• ongoing employee training upon hiring and at least annually thereafter, as well as written enumeration of specific training topics, and
  • approval of the ISSP by a senior officer with primary responsibility for information security or another listed principal with the authority to supervise implementation of the ISSP, and if the firm is part of a holding company structure with a consolidated entity ISSP approved at the parent company level, then the firm’s approval must indicate that the consolidated entity ISSP is appropriate for the firm.

These Amendments reflect requirements that NFA staff have required of members during routine on-site exams.

* * *

NFA Compliance Rules 2-9, 2-36 and 2-49 place continuing responsibilities on NFA member firms, including CPOs and commodity trading advisors, to diligently supervise employees and agents in all aspects of their commodity interest business. Pursuant to those rules, the Cybersecurity Notice sets forth general requirements for ISSPs, but allows each firm some flexibility to adopt and implement procedures tailored to its particular circumstances. To that end, the Cybersecurity Notice addresses a range of issues, including the contents and approval of a written ISSP, security and risk analysis practices, deployment of protective measures, incident response and recovery plans, employee training, procedures for internal review of a firm’s ISSP, dealings with third-party service providers, and recordkeeping obligations.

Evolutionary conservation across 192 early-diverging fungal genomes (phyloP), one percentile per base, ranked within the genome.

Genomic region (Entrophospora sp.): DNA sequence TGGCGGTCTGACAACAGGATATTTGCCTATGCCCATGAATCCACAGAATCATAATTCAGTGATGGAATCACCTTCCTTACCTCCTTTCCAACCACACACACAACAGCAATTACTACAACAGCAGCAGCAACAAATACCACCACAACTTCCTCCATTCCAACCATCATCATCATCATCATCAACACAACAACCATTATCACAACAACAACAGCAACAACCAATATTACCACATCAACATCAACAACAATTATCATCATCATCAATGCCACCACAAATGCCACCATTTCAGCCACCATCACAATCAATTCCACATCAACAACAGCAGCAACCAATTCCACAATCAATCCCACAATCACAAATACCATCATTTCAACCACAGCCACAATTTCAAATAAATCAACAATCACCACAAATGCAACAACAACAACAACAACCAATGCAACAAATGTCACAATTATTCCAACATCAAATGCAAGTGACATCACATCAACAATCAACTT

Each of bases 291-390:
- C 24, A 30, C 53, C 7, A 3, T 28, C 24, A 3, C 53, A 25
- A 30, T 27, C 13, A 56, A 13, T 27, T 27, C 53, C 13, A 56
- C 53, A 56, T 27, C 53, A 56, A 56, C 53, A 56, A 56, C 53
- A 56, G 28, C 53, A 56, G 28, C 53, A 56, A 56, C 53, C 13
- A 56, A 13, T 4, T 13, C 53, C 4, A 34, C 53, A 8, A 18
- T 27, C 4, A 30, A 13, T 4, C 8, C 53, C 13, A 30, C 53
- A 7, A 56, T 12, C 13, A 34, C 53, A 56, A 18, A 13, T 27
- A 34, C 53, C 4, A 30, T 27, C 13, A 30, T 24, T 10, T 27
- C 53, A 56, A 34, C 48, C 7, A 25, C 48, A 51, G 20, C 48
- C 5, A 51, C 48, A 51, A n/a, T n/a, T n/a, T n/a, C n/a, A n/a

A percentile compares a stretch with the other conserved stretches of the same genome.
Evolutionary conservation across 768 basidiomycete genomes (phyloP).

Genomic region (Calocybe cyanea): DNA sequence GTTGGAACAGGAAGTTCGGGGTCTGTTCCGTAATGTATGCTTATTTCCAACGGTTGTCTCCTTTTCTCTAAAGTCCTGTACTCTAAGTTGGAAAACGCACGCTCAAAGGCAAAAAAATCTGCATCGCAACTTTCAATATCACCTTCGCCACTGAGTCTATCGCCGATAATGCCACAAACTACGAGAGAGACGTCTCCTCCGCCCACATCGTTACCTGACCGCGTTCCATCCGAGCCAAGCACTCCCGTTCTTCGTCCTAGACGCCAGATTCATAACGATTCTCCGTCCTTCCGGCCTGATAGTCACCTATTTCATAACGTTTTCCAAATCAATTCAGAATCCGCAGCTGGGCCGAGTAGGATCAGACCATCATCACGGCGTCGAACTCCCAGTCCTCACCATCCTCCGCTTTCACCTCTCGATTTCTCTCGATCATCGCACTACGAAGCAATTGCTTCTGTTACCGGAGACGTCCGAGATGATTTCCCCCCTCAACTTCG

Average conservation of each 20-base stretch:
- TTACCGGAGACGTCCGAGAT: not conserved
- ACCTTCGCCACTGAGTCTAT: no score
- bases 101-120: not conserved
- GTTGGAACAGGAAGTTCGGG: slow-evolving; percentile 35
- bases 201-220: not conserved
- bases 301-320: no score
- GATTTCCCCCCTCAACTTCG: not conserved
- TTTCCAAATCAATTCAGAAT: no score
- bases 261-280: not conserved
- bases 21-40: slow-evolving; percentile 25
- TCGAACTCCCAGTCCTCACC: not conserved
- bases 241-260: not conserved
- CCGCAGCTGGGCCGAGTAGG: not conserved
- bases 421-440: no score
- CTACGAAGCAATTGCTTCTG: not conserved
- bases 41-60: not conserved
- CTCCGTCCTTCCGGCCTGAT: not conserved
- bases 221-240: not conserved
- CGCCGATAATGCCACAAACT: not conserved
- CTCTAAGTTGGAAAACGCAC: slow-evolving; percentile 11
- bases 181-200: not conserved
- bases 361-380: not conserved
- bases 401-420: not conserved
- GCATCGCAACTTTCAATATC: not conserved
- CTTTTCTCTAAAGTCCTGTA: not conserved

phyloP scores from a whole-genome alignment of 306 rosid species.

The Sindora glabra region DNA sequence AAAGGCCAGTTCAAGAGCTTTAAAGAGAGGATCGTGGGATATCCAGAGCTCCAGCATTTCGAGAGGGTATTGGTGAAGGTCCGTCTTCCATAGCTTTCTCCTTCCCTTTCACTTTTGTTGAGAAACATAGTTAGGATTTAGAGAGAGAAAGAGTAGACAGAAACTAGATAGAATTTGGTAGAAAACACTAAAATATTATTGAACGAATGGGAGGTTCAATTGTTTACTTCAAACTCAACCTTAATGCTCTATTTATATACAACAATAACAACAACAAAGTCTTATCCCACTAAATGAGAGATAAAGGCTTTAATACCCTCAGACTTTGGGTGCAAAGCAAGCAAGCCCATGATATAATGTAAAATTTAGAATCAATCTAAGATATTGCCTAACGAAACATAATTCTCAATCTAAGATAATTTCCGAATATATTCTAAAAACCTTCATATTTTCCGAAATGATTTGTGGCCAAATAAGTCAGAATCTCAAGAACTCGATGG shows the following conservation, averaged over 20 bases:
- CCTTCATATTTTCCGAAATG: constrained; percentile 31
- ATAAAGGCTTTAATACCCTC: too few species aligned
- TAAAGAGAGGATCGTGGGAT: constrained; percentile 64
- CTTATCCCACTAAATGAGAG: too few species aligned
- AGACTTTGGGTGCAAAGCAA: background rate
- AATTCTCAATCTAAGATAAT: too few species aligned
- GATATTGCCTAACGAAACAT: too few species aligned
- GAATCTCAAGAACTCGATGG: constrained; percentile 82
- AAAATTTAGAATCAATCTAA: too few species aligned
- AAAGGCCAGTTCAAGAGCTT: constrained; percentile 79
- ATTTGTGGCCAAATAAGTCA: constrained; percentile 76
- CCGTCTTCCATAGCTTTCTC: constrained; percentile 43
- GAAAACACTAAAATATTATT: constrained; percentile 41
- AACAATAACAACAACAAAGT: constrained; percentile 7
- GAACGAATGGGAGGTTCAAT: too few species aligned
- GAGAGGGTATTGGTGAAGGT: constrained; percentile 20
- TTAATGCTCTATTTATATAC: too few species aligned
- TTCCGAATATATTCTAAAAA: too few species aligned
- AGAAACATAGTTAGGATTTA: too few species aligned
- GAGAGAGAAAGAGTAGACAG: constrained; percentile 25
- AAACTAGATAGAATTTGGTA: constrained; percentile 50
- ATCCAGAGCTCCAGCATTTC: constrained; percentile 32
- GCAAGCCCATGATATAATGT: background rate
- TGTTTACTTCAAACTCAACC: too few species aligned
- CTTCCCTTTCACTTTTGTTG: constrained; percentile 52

Amendments to Written Program Requirements

The Amendments modify the NFA’s guidance on how firms should incorporate the best practices of relevant professional associations into their written ISSPs. The NFA’s original guidance suggested that, in the process of developing an appropriate ISSP, members should refer to the cybersecurity standards of certain professional organizations identified in the Cybersecurity Notice.

The Amendments remove references to specific professional and standard-setting organizations. Instead, firms are advised to consult the NFA’s “Frequently Asked Questions on Cybersecurity”, which will enable the NFA to provide additional resources and more timely updates to relevant information.